United States Senate

Although the Anti-Federalists lost the battle in opposition of the new Constitution, Patrick Henry, Virginia's leading Anti-Federalist, rewarded Grayson by arranging his election to the first United States Senate. Grayson served from March 4, 1789 until his death on March 12, 1790. He and Richard Henry Lee were the only members of the first Senate who had opposed ratification, and so they were unhappy when the Bill of Rights omitted any provisions making serious corrections to the division of powers between the central government and the states. Grayson continued to believe that the Philadelphia Convention had struck precisely the wrong balance.

Death and legacy

Grayson died in Dumfries on March 12, 1790, the first member of the United States Congress to die in office. He is interred in the Grayson family vault at Belle Aire.[10] The original mortuary vault was destroyed during the American Civil War. It was rebuilt, encased in concrete and buried by the Daughters of the American Revolution in the early 20th century.[11]

Grayson County, Kentucky, the city of Grayson, Kentucky, and Grayson County, Virginia, were all named for the senator.[12][13]

See also

References

  1. ^ "COL William Grayson (1736-1790) - Find A Grave..." www.findagrave.com. Retrieved 2020-06-02.
  2. ^ a b "Archived copy". Archived from the original on 2006-05-04. Retrieved 2007-08-23.CS1 maint: archived copy as title (link)
  3. ^ Baker, Lucy. "William Grayson and the Constitution." American Spirit Daughters of the American Revolution May–June 2010: 45. Print.
  4. ^ a b "Prince William Co VA Genealogy: Belle Aire Plantation". ancestry.com. Retrieved 23 January 2015.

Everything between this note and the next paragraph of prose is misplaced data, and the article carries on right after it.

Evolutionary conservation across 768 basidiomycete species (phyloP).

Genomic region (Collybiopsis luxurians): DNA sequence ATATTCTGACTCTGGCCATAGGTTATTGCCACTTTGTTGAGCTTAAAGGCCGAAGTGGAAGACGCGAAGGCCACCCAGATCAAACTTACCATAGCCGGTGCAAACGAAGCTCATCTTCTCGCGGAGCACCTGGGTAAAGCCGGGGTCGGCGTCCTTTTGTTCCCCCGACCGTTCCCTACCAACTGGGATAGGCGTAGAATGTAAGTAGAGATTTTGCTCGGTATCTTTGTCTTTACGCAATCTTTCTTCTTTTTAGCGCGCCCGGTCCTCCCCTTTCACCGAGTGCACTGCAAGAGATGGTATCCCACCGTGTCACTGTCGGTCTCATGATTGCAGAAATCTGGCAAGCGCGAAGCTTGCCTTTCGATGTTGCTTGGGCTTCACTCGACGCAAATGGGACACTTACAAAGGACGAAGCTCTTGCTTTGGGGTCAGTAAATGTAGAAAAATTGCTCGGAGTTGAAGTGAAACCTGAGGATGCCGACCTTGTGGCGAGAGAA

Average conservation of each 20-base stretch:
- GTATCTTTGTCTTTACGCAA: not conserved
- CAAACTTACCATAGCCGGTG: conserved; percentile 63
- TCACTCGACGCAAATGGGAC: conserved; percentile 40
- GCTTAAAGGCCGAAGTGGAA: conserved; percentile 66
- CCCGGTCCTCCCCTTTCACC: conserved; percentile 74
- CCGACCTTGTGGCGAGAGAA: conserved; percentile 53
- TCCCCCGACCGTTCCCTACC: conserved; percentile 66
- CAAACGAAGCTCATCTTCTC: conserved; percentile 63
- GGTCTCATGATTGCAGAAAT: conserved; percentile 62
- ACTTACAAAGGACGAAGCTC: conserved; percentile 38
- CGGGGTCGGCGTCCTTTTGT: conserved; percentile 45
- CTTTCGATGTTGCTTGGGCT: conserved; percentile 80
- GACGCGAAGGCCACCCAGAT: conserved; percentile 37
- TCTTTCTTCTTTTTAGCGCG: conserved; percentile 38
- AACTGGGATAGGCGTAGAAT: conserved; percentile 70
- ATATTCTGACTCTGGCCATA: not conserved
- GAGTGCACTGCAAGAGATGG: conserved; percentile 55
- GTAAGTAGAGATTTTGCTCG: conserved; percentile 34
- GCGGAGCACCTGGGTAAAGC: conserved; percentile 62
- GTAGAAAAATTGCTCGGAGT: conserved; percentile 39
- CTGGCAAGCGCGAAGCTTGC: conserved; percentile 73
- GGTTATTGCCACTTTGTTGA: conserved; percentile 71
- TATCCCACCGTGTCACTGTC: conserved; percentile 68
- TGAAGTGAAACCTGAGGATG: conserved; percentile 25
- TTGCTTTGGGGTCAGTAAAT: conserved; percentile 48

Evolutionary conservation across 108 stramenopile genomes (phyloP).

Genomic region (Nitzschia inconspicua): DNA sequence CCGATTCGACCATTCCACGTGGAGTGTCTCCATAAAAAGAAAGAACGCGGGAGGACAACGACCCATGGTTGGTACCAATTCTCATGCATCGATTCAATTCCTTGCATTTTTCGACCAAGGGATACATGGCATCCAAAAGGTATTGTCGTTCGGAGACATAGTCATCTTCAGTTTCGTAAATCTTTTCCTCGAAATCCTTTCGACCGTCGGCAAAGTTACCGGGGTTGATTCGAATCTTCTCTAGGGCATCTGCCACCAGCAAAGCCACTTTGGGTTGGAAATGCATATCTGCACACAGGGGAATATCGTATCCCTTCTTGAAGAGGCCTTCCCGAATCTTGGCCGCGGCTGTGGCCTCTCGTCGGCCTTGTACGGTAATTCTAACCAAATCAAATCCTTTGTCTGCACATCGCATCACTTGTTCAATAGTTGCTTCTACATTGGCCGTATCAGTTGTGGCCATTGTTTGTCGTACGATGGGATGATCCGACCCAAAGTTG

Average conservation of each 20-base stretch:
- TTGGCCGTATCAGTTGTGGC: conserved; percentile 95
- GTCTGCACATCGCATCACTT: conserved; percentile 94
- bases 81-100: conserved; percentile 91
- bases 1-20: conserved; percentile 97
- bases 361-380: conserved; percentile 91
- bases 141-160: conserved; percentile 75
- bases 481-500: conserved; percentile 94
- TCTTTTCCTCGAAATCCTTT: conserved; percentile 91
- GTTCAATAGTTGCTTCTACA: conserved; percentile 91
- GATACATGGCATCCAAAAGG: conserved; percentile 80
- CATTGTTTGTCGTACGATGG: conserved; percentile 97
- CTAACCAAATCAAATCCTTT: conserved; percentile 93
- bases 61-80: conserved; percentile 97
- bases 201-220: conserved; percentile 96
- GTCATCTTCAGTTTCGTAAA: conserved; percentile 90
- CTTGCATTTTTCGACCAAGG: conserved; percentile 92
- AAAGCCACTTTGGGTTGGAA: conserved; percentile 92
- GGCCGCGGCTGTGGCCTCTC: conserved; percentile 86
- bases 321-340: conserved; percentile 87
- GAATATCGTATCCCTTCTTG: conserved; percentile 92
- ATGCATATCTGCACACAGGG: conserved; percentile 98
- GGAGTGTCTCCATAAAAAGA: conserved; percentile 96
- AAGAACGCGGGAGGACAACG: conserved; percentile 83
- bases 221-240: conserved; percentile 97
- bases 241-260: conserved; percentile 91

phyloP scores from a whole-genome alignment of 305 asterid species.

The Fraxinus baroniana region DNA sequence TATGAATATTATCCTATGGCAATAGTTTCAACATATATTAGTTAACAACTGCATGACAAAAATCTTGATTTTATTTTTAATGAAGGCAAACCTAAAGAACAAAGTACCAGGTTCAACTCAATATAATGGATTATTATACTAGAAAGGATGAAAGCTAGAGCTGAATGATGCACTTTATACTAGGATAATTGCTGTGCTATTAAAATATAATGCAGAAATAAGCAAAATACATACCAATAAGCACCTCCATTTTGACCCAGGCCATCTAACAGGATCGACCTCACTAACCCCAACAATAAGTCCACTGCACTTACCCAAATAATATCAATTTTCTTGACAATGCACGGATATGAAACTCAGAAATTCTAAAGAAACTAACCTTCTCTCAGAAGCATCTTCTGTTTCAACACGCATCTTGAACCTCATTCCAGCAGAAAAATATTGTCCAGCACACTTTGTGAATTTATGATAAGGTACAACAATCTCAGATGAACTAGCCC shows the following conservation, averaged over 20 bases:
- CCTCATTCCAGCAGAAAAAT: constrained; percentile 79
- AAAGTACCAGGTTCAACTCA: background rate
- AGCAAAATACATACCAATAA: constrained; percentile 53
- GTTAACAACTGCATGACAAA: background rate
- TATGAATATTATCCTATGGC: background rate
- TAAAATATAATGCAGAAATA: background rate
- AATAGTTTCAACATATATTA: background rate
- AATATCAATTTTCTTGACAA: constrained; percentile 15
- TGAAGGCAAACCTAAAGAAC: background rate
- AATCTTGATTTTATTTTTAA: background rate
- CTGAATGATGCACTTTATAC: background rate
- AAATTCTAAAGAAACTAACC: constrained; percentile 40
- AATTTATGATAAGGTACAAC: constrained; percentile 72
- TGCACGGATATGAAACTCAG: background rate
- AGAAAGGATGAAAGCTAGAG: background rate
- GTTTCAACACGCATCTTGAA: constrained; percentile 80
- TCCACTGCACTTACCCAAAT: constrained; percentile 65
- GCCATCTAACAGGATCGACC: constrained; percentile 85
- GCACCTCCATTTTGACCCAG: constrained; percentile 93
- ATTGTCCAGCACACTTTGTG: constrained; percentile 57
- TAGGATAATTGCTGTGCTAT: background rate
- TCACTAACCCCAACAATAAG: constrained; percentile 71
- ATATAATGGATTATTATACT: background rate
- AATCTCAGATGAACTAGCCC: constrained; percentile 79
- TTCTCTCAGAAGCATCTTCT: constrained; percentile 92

5. ^ John D. Sinks (12 November 1995). "The Contributions of the Grayson Family to the American Revolution". Retrieved 18 April 2021.
  6. ^ a b c Sinks 1995.
  7. ^ Heitman (1914), 11
  8. ^ "APS Member History". search.amphilsoc.org. Retrieved 2021-03-31.
  9. ^ McCarthy, Daniel (2010-03-04) A Weekend With Douglass Adair, The American Conservative
  10. ^ "William Grayson's Grave Marker". hmdb.org. Retrieved 23 January 2015.
  11. ^ "WebCite query result". webcitation.org. Archived from the original on October 20, 2009. Retrieved 23 January 2015. Cite uses generic title (help)
  12. ^ The Register of the Kentucky State Historical Society, Volume 1. Kentucky State Historical Society. 1903. p. 35.
  13. ^ Gannett, Henry (1905). The Origin of Certain Place Names in the United States. Govt. Print. Off. p. 142.
Bibliography


Further reading

  • Kevin R. Constantine Gutzman. "Grayson, William". American National Biography Online, February 2000.
  • Kevin R. C. Gutzman, Virginia's American Revolution: From Dominion to Republic, 1776-1840 (Lexington Books, 2007).

External links

U.S. Senate
Preceded by
None
 U.S. senator (Class 1) from Virginia
March 4, 1789 – March 12, 1790
Served alongside: Richard H. Lee
Succeeded by
John Walker
This page was last edited on 4 June 2021, at 19:10